Residential architects reported continued weakness in business conditions, reflecting the general softness in the residential markets. Though both billings for existing projects at firms and inquiries for new projects improved modestly in the first quarter, this is likely just a seasonal effect, as billings and inquiries traditionally have rebounded during the first three months of the year. Billings in the first quarter were just above 50 on the AIA index, indicating that almost as many firms reported a decrease as reported an increase.
A more telling sign of current conditions may be shrinking project backlogs. Backlogs—the amount of work currently under contract—stood at 4.8 months for the first quarter, down from 5.0 months in the fourth quarter of 2006, and the lowest level since the AIA home design trends survey began in early 2005.
Residential architects reported lower scores for all housing sectors in the first quarter. Within new construction, construction of homes for first-time buyers, move-up homes (for buyers trading up to a nicer home), and second homes and vacation homes were all reported as declining compared to the previous quarter. Townhouses, condos, and custom and luxury homes were reported as seeing only very modest growth. Home improvement projects—both additions and alteration projects, and kitchen and bath remodels—were reported to be seeing healthy growth. However, the pace of growth for both of these categories was slower than was reported a year ago.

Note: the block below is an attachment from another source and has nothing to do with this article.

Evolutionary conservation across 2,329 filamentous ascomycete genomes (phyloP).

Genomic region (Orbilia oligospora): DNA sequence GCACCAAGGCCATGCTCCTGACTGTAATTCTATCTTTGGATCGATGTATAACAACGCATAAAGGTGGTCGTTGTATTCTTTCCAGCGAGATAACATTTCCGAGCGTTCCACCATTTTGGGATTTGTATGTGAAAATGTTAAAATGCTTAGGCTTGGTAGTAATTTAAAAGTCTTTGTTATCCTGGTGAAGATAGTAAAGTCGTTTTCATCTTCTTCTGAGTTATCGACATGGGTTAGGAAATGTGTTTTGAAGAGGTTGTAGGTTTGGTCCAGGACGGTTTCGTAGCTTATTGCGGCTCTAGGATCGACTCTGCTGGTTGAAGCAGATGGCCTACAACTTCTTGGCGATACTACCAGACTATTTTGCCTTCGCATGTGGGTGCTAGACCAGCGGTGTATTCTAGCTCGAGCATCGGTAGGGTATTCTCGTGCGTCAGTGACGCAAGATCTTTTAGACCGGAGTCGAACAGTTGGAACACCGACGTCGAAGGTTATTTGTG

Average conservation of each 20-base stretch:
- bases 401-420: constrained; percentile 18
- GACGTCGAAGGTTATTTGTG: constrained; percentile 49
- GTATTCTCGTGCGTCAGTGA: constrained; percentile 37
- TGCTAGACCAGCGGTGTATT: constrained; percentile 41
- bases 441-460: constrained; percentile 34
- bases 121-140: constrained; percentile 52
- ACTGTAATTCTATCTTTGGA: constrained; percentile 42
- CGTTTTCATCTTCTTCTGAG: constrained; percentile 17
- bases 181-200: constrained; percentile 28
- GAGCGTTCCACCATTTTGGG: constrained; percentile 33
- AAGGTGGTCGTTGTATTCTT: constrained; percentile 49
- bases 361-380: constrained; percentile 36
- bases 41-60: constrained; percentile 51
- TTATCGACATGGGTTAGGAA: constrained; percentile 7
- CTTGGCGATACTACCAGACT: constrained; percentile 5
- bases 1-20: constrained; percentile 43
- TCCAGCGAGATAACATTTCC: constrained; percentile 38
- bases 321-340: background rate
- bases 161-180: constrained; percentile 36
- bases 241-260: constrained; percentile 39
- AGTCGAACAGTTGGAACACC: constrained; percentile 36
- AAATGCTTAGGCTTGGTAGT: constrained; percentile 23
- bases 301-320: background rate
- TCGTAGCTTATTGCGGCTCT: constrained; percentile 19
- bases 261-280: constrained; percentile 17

Residential architecture firms in all regions of the country were reporting softening business conditions. In the Midwest in particular, many more firms were reporting declining levels of billings (26 percent) as compared to those reporting increases (17 percent). In the Northeast, the shares were much closer—28 percent reported declines while 26 percent reported increases. Firms in the South and West reported somewhat stronger conditions. In both regions, a higher share of firms were reporting gains (33 percent in the South, 25 percent in the West) than were reporting declines (26 percent in the South, 15 percent in the West).